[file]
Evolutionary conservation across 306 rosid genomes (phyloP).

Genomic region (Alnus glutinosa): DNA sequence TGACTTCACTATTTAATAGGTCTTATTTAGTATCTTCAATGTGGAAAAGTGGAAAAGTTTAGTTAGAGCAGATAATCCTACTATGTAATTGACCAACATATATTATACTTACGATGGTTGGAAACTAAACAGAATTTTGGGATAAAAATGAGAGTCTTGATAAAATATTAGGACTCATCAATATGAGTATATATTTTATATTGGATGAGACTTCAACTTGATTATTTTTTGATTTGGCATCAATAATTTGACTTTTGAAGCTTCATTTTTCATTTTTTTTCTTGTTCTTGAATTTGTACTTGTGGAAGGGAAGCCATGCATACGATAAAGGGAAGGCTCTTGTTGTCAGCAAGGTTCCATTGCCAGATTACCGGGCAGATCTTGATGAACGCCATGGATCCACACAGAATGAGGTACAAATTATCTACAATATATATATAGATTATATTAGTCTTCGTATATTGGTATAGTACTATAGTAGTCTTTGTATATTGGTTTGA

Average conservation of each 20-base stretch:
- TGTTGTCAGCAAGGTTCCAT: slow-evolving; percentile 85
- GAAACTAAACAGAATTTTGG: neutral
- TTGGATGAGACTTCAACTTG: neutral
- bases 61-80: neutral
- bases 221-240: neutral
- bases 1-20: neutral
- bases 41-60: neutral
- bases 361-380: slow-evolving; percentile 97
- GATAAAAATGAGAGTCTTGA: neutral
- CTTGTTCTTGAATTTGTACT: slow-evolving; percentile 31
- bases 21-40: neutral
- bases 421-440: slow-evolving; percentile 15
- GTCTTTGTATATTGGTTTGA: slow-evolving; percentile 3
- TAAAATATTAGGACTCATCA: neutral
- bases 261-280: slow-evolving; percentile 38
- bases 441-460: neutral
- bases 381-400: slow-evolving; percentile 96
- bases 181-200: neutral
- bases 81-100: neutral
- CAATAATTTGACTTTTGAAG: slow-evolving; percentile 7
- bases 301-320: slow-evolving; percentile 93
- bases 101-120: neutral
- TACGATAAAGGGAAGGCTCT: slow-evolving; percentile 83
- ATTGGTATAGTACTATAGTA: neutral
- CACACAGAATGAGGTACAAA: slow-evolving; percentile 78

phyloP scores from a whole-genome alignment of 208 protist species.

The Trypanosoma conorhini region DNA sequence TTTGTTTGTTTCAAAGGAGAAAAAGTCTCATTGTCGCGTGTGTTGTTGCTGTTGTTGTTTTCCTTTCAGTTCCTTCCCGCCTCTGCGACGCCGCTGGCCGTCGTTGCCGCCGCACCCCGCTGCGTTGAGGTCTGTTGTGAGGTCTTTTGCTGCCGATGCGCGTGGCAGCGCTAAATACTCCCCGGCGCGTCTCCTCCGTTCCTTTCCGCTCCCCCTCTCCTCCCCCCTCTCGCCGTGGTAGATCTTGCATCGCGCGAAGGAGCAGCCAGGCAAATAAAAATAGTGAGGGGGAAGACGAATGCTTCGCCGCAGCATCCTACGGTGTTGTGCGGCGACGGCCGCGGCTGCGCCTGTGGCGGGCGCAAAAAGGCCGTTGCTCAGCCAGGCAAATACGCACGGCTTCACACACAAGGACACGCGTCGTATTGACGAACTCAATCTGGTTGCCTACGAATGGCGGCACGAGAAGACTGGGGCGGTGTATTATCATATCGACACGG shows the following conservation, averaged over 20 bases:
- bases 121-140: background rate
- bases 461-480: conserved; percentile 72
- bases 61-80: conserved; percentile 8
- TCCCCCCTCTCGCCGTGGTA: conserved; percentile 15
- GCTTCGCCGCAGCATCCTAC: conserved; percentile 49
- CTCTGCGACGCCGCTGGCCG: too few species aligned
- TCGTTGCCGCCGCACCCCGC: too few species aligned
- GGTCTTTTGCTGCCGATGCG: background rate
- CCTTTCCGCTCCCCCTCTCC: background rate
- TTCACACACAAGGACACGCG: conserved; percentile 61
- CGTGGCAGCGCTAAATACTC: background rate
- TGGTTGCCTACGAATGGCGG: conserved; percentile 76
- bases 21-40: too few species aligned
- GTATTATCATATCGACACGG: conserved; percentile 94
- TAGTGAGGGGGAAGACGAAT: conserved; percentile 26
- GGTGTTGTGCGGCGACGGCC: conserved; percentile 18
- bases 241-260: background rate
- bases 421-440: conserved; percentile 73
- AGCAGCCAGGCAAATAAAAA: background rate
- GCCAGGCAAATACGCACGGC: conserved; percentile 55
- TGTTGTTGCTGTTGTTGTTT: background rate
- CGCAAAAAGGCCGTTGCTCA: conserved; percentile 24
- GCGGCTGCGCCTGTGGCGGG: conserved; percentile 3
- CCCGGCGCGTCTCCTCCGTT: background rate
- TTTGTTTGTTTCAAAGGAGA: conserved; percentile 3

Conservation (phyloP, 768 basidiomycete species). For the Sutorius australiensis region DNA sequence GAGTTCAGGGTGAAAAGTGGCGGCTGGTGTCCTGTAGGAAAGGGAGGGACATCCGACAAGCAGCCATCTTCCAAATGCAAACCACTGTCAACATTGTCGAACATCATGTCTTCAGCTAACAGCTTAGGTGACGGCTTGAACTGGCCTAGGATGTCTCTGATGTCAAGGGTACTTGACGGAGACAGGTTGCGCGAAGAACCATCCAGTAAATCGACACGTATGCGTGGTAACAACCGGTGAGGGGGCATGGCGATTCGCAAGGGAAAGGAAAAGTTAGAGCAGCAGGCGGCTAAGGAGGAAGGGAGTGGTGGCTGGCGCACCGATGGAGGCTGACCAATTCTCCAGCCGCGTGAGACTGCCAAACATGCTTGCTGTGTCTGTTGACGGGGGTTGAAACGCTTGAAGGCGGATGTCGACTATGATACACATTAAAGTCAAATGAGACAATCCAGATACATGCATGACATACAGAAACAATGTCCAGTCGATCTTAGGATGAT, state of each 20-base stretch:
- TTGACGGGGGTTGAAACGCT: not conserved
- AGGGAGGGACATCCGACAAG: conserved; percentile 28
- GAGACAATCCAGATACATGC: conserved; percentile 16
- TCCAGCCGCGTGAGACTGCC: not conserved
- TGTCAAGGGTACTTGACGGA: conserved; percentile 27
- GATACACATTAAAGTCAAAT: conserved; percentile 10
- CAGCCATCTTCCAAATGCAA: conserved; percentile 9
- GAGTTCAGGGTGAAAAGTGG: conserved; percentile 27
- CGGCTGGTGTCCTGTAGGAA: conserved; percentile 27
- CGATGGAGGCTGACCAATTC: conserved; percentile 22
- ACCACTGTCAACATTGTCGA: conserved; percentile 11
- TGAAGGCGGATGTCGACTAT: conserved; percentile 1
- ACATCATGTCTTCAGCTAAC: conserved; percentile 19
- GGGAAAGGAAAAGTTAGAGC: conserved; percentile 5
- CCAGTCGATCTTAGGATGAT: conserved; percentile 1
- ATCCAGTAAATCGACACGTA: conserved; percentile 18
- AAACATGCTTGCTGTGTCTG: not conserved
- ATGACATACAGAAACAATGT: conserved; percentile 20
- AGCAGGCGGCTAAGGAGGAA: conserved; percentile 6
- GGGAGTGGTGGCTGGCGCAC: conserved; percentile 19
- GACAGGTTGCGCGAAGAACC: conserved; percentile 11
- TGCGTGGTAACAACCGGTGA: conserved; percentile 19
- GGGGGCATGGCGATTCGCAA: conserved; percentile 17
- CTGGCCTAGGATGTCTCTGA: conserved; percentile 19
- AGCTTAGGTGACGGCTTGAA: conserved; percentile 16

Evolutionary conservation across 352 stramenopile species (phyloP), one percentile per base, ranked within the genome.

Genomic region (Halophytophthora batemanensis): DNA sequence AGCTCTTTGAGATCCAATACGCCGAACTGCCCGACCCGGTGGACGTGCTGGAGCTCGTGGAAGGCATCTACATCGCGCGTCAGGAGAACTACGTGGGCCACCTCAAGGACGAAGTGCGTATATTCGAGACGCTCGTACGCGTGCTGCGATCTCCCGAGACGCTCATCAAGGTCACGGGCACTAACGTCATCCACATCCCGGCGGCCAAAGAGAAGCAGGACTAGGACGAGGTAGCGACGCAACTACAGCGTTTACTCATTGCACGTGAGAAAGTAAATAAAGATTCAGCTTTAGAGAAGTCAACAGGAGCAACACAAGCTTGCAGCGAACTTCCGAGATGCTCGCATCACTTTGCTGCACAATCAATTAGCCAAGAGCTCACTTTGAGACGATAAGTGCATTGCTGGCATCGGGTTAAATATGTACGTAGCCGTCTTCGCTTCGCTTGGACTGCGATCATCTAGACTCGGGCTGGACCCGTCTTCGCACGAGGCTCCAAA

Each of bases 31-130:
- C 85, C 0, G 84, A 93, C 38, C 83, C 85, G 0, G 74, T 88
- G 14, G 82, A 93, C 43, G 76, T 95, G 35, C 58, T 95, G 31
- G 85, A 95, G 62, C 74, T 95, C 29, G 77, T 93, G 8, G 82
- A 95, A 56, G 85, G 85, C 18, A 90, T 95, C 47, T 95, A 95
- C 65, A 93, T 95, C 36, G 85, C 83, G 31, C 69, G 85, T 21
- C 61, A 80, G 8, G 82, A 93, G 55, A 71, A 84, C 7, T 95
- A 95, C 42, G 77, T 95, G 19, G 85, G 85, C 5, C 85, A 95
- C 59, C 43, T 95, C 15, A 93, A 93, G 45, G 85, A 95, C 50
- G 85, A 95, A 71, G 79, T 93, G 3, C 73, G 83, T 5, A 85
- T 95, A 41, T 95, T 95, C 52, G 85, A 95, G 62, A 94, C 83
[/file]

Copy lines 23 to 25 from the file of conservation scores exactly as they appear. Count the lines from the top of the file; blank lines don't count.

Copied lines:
- CAATAATTTGACTTTTGAAG: slow-evolving; percentile 7
- bases 301-320: slow-evolving; percentile 93
- bases 101-120: neutral